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Today two news outlets, NJ Spotlight and the Star-Ledger ran pieces—one a news report and one an op-ed—slamming Acting Education Commissioner Angelica Allen-McMillan and her staff for inordinate delays on a Lakewood funding decision and the Department of Education’s toothless regulations on ensuring educational equity standards for New Jersey students.
Coincidentally, today is also the monthly meeting of the State Board of Education, where members will be asked to approve lower passing scores, or “cut scores,” for the high school graduation test called the NJGPA after only 39.4% of NJ 11th graders reached proficiency in reading (or ELA) and 49.4% reached proficiency in math. The Board will also consider changes to special education regulations that would “provide flexibility for school districts to provide related services virtually when a student is unable to attend school in-person.” It would also also allow occupational and physical therapy “assistants” to administer services to students instead of fully-licensed therapists.
(Aside: the remedy for the NJGPA problem is for the State Legislature to pass a bill overturning this graduation requirement and, instead, tell the DOE to have a vendor create state standardized tests that students would take at the end of the course in tenth-grade reading and algebra. Senate Majority Leader Teresa Ruiz has already proposed such a bill but the Assembly leadership won’t put it before members for consideration.)
Today’s Star-Ledger includes an article by Steve Strunsky about lawyers representing Lakewood Public Schools who have asked Allen-McMillan “to impose a deadline on herself” to respond to a recent court ruling that says the state school funding formula is unsuitable for this district because they are required to provide transportation and services for 35,000 students who attend ultra-Orthodox Jewish day schools. In July 2021 the Commissioner ruled that the funding formula was fair to Lakewood because it was meeting the requirements for its in-district population. But on March 6th a appellate court overturned her decision because it said Allen-Mcmillan “focused too narrowly on the physical condition of district facilities” instead of the educational needs of the district’s 6,500 low-income Hispanic students.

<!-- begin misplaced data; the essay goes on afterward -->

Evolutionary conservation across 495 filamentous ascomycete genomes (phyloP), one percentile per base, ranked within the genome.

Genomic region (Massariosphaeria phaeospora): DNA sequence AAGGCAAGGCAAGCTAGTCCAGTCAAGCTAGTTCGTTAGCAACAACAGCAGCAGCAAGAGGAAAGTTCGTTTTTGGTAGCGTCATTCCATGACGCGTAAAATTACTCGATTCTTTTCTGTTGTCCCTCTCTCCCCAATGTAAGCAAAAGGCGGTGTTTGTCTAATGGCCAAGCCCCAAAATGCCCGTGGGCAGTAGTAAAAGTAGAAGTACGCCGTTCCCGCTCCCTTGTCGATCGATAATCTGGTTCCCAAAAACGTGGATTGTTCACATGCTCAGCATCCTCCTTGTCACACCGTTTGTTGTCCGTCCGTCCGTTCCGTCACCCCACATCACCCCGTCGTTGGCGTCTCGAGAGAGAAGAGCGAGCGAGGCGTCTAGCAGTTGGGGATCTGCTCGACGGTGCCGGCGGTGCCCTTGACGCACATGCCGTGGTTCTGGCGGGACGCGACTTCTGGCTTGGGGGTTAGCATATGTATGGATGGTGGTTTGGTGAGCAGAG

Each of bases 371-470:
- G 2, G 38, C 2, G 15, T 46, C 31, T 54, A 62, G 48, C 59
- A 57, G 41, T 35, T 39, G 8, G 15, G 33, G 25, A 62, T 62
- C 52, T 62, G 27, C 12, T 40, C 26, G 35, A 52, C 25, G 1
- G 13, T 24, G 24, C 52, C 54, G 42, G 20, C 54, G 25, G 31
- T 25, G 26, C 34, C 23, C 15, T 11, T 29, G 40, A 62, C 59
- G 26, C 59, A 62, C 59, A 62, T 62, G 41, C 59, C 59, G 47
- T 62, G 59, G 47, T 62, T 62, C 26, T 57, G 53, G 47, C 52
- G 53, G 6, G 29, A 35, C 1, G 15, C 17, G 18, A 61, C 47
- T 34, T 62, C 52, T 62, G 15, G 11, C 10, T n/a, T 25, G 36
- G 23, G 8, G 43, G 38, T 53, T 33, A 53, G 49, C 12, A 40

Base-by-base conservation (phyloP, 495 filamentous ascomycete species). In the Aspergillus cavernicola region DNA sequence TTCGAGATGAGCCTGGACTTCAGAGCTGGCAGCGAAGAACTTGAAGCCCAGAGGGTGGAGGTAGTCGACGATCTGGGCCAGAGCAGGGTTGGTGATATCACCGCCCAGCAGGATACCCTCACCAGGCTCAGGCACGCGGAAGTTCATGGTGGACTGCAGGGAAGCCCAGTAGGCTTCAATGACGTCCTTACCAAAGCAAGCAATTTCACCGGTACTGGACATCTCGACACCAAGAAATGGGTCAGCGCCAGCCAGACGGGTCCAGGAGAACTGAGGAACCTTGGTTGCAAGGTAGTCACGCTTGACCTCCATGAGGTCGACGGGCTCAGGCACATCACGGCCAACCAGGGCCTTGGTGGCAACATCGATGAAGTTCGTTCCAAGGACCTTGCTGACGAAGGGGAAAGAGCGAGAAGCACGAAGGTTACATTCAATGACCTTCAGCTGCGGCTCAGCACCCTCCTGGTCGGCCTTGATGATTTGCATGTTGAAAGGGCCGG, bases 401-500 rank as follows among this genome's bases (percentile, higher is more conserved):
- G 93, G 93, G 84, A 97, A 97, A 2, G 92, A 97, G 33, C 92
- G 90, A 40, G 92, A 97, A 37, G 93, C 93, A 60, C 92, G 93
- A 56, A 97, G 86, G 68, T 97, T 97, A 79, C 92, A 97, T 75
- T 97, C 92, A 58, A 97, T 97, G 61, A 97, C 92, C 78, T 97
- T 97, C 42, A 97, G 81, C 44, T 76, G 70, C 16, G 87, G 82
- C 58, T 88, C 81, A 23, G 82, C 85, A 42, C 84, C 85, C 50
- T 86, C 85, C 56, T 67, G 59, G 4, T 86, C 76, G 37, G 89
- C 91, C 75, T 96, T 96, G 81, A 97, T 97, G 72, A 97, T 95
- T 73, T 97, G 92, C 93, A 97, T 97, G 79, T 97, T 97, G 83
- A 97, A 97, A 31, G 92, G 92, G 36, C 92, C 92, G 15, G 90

Allen-McMillan has not yet responded and the court didn’t give her a deadline. So the Lakewood lawyers involved in the case, Arthur Lang and Paul Tractenberg, have filed an “emergency motion for relief” that would require her to respond by May 15th, less than two weeks from now:
‘The initial onus is on you to issue a prompt final decision relating to your remand instructions from the Appellate Division,’ wrote Lang, a Lakewood Public Schools math teacher and sometime lawyer who filed the initial Alcantara petition. ‘The irreparable harm inflicted on Lakewood’s public school students will not be erased no matter how fast you act, but, at least, it will be limited.’
Allen-McMillan has not responded to requests for comment.
She also took a bit of a bruising in an op-ed by Peter Rosario, president and chief executive officer of Newark’s La Casa de Don Pedro, who, while approving of changes to DOE regulations of “Managing for Equality and Equity in Education,” says these are meaningless tweaks that will nothing to rectify statewide inequities because no one will “read them or care.” In other words, there’s no accountability from Gov. Murphy’s DOE, just word salad.